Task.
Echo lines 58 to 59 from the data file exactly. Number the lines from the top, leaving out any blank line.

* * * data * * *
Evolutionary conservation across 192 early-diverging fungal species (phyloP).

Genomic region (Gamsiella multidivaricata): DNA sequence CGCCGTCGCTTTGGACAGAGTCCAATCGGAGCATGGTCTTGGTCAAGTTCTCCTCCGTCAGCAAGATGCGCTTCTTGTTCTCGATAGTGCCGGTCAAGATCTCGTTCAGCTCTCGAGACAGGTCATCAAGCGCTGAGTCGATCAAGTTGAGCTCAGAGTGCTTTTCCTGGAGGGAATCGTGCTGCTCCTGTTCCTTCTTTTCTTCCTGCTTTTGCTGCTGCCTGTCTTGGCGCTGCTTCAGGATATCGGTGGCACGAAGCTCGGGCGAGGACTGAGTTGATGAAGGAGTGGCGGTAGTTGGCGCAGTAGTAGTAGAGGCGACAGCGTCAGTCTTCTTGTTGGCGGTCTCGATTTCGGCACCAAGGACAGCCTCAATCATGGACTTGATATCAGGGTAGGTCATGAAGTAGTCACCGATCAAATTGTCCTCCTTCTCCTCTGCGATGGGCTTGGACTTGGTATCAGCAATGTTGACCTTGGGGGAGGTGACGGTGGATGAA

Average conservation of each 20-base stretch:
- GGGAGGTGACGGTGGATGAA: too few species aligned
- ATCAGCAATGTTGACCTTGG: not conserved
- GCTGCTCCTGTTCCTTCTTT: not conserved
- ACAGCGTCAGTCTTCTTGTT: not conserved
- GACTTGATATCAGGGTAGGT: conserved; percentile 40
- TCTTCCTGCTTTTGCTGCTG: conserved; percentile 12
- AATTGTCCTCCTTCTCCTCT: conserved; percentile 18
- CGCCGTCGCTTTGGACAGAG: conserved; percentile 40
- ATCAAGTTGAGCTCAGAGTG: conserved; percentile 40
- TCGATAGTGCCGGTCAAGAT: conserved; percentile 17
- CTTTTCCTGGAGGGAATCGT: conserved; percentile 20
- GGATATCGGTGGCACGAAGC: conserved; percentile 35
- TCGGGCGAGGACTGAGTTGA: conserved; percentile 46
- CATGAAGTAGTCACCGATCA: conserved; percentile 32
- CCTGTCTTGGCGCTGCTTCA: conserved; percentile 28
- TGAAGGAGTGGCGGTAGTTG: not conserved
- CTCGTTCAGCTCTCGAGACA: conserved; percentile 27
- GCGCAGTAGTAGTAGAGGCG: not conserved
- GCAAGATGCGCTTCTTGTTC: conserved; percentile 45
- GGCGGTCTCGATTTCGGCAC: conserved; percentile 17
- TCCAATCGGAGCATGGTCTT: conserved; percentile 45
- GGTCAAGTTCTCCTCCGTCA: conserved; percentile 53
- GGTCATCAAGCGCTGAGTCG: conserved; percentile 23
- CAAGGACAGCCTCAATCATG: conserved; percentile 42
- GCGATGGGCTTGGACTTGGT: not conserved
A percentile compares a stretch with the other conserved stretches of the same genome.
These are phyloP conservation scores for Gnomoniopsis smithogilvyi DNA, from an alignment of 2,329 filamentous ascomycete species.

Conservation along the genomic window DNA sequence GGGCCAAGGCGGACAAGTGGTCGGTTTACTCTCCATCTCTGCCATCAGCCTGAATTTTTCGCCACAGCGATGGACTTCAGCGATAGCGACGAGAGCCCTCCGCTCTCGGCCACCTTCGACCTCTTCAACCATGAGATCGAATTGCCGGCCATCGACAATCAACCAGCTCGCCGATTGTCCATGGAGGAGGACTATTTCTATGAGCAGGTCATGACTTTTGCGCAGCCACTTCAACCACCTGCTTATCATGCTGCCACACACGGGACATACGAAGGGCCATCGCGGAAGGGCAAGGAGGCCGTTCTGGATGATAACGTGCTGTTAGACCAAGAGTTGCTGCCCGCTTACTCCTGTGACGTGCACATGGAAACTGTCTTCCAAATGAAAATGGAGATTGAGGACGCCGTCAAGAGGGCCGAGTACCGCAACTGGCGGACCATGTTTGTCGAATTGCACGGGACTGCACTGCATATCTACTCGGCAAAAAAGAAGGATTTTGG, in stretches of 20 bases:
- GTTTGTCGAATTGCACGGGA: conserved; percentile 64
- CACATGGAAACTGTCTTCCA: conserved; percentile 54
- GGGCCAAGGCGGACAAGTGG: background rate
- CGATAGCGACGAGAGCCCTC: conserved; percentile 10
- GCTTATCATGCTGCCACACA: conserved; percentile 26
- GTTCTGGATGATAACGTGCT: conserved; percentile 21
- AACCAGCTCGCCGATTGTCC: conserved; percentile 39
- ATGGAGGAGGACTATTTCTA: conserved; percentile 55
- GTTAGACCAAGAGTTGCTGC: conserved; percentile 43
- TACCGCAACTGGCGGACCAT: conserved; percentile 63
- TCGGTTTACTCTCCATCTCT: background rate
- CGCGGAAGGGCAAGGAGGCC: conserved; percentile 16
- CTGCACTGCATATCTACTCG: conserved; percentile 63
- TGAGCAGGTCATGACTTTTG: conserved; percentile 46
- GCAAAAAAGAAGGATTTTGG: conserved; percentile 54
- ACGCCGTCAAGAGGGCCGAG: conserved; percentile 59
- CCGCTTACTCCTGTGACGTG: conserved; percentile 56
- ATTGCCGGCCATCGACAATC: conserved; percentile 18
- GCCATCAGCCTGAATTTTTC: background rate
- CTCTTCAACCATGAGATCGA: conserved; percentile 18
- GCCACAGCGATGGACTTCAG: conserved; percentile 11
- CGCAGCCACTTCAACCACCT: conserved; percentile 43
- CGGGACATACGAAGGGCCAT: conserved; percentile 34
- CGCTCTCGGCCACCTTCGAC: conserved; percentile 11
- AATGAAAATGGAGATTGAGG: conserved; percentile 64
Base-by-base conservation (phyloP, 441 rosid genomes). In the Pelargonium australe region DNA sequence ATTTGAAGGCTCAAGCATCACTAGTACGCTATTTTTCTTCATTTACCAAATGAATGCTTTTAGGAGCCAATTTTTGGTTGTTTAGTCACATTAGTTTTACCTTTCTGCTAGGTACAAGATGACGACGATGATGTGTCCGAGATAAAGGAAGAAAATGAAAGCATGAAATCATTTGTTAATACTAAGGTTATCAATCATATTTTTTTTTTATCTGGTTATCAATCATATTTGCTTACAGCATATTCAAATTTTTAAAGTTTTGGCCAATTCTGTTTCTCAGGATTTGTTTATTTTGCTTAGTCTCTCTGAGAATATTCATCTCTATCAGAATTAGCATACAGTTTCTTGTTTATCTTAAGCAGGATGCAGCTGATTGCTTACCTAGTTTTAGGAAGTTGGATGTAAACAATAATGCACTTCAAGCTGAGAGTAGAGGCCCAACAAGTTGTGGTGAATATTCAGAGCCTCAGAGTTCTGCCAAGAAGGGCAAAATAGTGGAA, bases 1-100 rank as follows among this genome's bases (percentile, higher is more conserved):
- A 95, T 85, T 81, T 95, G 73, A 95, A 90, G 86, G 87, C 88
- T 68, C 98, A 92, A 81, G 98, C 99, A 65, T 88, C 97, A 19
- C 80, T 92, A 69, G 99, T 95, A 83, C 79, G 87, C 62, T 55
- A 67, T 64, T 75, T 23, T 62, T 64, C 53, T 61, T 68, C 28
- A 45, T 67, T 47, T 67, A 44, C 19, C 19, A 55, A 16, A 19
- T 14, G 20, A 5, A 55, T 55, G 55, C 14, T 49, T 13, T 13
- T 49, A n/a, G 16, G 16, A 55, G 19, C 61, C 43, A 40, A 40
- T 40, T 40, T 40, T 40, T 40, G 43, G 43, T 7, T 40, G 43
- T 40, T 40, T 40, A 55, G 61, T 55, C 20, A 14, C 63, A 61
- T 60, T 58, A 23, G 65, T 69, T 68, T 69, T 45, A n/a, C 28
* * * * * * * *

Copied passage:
- A 95, T 85, T 81, T 95, G 73, A 95, A 90, G 86, G 87, C 88
- T 68, C 98, A 92, A 81, G 98, C 99, A 65, T 88, C 97, A 19